Avenger Black Widow is one of the best bets, as a S.H.I.E.L.D. agent who has already proven herself on-screen, and with a spy skill set that can break superhero cinema out of the usual origin-story rut. The X-Men franchise could easily create spinoffs for the superpopular Jean Gray or Mystique, or go in an entirely new direction with the Joss Whedon–created Armor, a Japanese teen who can create a large and impenetrably strong psionic armor around herself. And of course, we can't forget female offshoots from existing superheroes, like She-Hulk and Spider-Woman.

But instead of being seen as powerful and dynamic characters who could lead their own films, a double standard is applied to superheroines. The men lead, and the women support, no matter how powerful their characters are. Marvel head Kevin Feige has actually repeatedly expressed happiness at how his company has handled female superheroes. He is perfectly happy to have the female characters support the men, rather than feel pressure over the company's very recognizable exclusion of female stars: "I'm very proud of the way the Marvel movies handle the female characters […] as opposed to feeling the pressure of 'When are you doing a female movie?'"


(Facebook.com/Avengers)

Intentional or not, Feige's words express a palpable disinterest in the female superheroes audiences clearly want to see. In the same interview, he blows off the idea of a Black Widow solo movie with that same old standby: "If we had a great idea, we'd do it."

The fact is that if Feige desired it, it would happen — and the Marvel head has a history of making his desires a reality. "It became a secret dream" of his "to have a second bite at the apple" when Hulk crashed and burned in 2003. In five short years, Bruce Banner was back for The Incredible Hulk — another film that missed the mark, before the character finally hit, four years later, when Mark Ruffalo took over in The Avengers. That time, Feige made it happen, and poor returns on Marvel's investments didn't stop him.

Now he has "to prove to the studio that we're more than just these five [Avengers] characters." How do they do that? With the quirky Guardians of the Galaxy and Ant-Man — a male-dominated team that includes a tree-man and a raccoon, and a tiny dude who has been called "useless," "misogynistic," "nasty," and "the worst Avenger ever." Feige, who stressed the importance of "a dialogue" that builds on anticipation, has created a dialogue that builds apprehension and undermines the power of some of comics' most dynamic heroes.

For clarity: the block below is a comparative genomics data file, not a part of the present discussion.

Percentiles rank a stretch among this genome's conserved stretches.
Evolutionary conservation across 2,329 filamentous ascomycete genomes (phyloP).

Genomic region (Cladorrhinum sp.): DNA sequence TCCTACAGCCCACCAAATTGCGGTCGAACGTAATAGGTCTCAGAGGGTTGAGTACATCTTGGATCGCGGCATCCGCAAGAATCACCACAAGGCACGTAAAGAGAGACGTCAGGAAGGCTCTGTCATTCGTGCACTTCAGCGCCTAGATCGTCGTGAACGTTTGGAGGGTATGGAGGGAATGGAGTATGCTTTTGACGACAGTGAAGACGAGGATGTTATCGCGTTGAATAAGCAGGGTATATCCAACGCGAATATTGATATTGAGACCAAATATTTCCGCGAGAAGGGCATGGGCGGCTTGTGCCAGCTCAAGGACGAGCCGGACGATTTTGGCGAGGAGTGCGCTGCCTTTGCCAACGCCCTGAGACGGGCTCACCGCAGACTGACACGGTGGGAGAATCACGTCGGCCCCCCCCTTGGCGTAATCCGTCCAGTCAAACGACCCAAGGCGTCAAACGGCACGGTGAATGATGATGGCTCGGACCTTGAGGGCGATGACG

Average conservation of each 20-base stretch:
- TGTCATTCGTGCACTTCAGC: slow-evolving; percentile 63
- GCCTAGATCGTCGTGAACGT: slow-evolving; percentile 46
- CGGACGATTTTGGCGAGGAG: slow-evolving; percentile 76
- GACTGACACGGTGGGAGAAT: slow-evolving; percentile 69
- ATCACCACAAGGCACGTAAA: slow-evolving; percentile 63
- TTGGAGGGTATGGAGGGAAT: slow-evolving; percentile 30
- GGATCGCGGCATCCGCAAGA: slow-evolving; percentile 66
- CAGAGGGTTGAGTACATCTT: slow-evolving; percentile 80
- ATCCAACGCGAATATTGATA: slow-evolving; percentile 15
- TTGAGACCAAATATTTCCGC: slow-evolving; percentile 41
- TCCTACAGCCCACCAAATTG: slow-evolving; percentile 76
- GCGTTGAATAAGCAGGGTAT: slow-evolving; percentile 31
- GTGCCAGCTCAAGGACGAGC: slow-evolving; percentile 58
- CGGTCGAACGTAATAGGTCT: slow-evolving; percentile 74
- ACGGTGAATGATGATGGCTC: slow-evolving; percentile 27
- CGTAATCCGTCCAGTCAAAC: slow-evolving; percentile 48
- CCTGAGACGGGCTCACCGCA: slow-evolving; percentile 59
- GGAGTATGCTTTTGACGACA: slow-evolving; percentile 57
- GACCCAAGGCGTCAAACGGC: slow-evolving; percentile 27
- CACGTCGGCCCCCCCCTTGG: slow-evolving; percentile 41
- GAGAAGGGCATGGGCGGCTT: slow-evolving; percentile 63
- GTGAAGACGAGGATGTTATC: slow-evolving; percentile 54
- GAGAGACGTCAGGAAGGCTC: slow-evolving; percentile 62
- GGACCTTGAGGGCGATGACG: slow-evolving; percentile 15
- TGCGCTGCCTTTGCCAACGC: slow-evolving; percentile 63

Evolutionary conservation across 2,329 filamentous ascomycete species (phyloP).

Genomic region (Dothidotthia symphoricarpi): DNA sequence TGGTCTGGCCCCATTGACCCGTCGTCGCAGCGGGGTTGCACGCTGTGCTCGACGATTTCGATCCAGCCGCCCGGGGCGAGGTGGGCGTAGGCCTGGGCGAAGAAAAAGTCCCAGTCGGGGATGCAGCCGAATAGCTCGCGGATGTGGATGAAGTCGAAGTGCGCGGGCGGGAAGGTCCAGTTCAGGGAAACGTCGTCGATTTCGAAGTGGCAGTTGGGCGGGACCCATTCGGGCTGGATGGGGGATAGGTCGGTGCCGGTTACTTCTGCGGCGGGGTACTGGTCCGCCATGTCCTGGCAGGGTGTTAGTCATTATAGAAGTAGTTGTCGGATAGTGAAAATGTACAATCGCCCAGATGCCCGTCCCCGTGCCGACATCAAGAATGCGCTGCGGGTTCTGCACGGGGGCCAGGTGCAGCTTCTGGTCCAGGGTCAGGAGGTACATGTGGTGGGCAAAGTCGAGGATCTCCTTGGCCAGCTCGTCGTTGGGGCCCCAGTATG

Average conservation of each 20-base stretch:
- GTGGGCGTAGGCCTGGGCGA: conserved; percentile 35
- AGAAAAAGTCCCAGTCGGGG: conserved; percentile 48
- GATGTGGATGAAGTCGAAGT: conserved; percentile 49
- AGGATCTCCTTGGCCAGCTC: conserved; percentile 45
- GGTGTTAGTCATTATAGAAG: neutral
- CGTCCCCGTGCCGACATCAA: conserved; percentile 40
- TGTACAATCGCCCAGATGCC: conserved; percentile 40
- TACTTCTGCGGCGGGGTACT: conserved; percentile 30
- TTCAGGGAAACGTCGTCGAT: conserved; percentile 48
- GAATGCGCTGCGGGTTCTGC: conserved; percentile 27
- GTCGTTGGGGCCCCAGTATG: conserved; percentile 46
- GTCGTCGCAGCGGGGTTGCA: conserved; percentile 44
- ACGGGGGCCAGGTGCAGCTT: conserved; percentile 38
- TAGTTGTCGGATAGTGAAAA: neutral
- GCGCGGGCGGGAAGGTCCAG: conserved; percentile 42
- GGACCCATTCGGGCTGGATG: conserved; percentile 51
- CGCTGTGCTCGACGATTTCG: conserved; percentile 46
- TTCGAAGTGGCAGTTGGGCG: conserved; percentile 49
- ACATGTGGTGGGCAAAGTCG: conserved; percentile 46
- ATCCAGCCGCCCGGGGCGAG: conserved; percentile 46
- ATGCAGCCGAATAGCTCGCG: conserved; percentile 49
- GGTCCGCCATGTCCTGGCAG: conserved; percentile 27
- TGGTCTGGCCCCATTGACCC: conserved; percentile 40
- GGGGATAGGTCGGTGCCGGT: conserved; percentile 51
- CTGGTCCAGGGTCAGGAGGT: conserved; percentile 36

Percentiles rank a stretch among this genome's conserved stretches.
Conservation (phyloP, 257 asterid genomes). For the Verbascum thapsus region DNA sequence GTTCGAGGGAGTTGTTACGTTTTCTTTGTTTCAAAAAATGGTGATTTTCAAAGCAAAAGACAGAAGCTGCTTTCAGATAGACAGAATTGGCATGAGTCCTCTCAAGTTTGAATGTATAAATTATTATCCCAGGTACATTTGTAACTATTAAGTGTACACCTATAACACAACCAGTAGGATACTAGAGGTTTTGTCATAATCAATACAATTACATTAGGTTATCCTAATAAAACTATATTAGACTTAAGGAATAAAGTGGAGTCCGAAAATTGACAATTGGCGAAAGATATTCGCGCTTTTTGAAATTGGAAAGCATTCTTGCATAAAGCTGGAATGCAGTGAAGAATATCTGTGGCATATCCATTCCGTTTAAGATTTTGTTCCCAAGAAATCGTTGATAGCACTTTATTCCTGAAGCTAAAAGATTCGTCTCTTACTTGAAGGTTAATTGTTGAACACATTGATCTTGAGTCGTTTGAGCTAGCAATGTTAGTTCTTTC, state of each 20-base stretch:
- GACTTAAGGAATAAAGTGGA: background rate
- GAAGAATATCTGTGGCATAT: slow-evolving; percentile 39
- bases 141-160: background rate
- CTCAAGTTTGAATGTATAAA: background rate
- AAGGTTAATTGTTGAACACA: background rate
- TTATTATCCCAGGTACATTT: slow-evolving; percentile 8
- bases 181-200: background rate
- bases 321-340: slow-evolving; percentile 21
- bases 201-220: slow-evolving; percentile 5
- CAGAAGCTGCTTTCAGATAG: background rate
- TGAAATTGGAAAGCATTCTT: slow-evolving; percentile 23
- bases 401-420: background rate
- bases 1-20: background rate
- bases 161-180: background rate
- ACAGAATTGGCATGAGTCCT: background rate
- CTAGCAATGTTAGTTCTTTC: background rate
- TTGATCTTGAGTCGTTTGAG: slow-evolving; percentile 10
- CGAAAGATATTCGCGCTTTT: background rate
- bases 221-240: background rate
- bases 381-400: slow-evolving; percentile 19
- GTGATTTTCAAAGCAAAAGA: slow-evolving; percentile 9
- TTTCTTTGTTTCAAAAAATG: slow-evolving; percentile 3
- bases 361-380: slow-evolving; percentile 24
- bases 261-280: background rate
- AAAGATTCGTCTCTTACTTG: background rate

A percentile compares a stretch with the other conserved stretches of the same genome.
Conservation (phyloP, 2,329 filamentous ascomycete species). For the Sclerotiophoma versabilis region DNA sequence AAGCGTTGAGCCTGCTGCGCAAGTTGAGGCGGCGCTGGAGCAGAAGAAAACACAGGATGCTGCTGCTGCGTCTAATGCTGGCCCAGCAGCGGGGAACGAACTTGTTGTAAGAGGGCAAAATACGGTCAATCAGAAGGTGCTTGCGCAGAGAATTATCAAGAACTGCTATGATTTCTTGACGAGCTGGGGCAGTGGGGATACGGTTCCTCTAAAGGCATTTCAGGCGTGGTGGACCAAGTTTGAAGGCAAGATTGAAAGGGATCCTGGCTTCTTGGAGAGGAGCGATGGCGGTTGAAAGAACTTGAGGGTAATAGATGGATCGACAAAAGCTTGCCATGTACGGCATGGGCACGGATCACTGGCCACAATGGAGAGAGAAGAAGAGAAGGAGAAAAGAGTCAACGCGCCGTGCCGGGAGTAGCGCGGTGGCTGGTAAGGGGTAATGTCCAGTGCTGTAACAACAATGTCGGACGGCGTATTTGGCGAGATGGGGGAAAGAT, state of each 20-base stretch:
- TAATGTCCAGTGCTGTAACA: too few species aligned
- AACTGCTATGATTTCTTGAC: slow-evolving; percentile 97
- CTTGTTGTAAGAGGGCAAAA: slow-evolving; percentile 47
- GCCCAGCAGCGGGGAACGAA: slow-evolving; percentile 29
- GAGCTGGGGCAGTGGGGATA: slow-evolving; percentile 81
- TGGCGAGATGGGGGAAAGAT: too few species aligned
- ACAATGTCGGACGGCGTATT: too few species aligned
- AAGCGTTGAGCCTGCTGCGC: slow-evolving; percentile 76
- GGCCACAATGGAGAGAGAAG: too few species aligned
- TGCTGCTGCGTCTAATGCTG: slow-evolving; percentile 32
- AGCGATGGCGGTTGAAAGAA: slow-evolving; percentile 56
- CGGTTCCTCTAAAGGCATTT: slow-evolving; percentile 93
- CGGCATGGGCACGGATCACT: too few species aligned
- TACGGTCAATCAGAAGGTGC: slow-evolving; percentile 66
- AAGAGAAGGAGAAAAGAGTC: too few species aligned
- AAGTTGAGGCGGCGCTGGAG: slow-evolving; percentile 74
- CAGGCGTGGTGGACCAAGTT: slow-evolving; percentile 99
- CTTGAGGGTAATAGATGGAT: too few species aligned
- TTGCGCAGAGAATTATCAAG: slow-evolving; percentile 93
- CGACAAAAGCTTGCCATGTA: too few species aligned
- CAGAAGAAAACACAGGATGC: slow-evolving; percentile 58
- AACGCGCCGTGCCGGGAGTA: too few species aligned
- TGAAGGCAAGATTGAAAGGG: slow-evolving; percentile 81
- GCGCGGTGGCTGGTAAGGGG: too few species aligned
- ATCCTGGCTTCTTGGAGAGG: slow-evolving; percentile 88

"Waiting for the right story" really means "what do we have that doesn't star a female superhero?"

Put women on the "master plan," however, and they become a reality. Treat them like superheroes — and not some stereotypical vision of womanhood — and they will thrive. Give them great action roles, like Jennifer Lawrence in The Hunger Games or Sandra Bullock in Gravity, and they become box office smashes. There's a reason tough women like Alien heroine Ripley are icons: not because they were "written like men," but because they were written without stereotypes.

When the most powerful women in comic books are seen as co-stars and difficult characters, they lose what made them powerful and special. They become risks not because of who they are, but because of the attitudes of creative minds who are supposed to celebrate them.

Girls on Film is a weekly column focusing on women and cinema. It can be found at TheWeek.com every Friday morning. And be sure to follow the Girls on Film Twitter feed for additional femme-con.

 
Monika Bartyzel is a freelance writer and creator of Girls on Film, a weekly look at femme-centric film news and concerns, now appearing at TheWeek.com. Her work has been published on sites including The Atlantic, Movies.com, Moviefone, Collider, and the now-defunct Cinematical, where she was a lead writer and assignment editor.